Have you noticed, while reading my books, that all three of them feature one recurring character, and no, it is not Squawker! Squawker does not even appear in the third book. The character that appears in all three books is the ladybug! Obviously it is not by accident that she appears, so why the ladybug?

It all started when I was publishing the first book, Squawker: Free as a Bird. As a teacher it has always amazed me, the appeal that repetative words, or pictures, have on children. They love finding things in pictures, oftentimes things artists or authors have not considered, except in the continuity of the pictures. Sometimes those things become the focus of reluctant readers, the things that draw them back to the book, creating greater exposure to the story, and therefore greater exposure to the text. The story becomes more familiar, the words more recognizable, and therefore reading becomes more enjoyable, and ultimately  easier.

I was aware of this as the art work was being done, and I thought that I needed something that would draw children back to the book, besides Squawker, my decidedly larger than life character. Enter the ladybug, courtesy of my daughter, who loved ladybugs as she was growing up. She even got a tatoo of a ladybug on her ankle, and when she bought her first car, used of course, the radio aerial was missing and I had to make her one. I shaped the wire into a ladybug, stuck it in the aerial port and the radio worked. When she finally sold the car we kept the aerial! She has kids of her own now, and I still have the aerial, she probably doesn't know that, but such is the connection between fathers and daughters. As an aside, it was her daughter, when I was coming up with a logo for Jeff Bloom Publications, that suggested we use a weasel. So much of my writing inspiration is connected to family!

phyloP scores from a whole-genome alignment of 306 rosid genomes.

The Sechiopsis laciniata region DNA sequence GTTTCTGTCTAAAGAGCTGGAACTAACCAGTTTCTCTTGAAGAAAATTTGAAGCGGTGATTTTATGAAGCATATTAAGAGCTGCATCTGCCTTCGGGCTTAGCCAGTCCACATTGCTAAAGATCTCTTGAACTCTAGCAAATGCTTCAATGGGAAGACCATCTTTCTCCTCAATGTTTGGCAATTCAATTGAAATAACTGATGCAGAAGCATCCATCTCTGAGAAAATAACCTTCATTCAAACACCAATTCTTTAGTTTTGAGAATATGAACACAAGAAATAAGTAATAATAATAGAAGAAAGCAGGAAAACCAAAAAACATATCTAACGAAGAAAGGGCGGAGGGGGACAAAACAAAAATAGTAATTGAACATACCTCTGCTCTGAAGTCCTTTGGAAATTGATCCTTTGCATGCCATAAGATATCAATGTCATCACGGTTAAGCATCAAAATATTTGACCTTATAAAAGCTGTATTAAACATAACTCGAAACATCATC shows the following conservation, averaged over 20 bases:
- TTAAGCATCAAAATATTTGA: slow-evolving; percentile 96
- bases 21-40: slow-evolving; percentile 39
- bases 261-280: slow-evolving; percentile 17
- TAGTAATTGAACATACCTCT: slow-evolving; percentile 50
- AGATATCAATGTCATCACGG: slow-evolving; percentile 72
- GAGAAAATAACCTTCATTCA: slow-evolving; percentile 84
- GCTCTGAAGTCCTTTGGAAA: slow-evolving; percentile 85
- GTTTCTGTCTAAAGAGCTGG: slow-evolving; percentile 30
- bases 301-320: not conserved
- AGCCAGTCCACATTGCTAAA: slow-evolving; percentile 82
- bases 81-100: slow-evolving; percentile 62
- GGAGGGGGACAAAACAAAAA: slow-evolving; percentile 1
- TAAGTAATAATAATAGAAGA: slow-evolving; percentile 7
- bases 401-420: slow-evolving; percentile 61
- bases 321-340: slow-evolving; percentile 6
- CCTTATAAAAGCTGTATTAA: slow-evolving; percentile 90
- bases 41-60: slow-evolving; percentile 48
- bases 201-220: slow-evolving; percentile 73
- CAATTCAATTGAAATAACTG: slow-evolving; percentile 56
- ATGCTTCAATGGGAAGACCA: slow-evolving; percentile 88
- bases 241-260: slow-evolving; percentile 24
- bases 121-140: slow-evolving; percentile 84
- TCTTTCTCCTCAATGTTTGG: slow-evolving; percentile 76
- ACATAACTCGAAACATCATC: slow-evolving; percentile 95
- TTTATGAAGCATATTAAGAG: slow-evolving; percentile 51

Back to the ladybug. Once decided it was simple to go back to the drawing board, literally, to add the ladybug to a number of the pages. I tried to keep her in the background, almost hidden, so that kids would have to look for her, almost in a Where is Waldo? vein. During the creation of the artwork for, Squawker: Free to Party, the second book, Ula and I were cognizant of the need to get the ladybug into the pictures. Ula became quite enchanted with her and did a number of animated drawings showing the ladybug in a number of poses. We both thought that she needed to take on a greater role. You will notice that she moves out of the shadows and actively takes part in the story, while still being a secondary character, one that many less confident children can relate to.

The third book, The Christmas Princess, did not lend itself to the use of the ladybug, but I desperately wanted to ensure she was there. I finally stumbled onto the perfect way. The only thing was, she was no longer going to be in the background, and her character would have a definite and important role. However, she would still be a secondary character. Well, actually, they would, because there are ten different ones! Children who read my books will recognize the character and the continuity of her appearance in my books. Perhaps they will see, in the ladybug, a developing maturity and confidence that will encourage their own development. Whatever the future holds for more books from Jeff Bloom Publications, rest assured that the ladybug will be there.

As an author, this process of character development, for a secondary character, has been a revelation. I now find myself trying to find a way to include her in every book. When initially that wasn't a consideration, it is now a necessity. It is funny the way things work out. An author friend of mine told me once that he had to just let his character go, to do what he wanted, because that character just wouldn't do what my friend wanted! It sounds funny, but my ladybug may be a bit less demanding. I believe she just wants to be part of my books, and she trusts me to make sure it happens and it will.

Talk to you again soon, Jeff.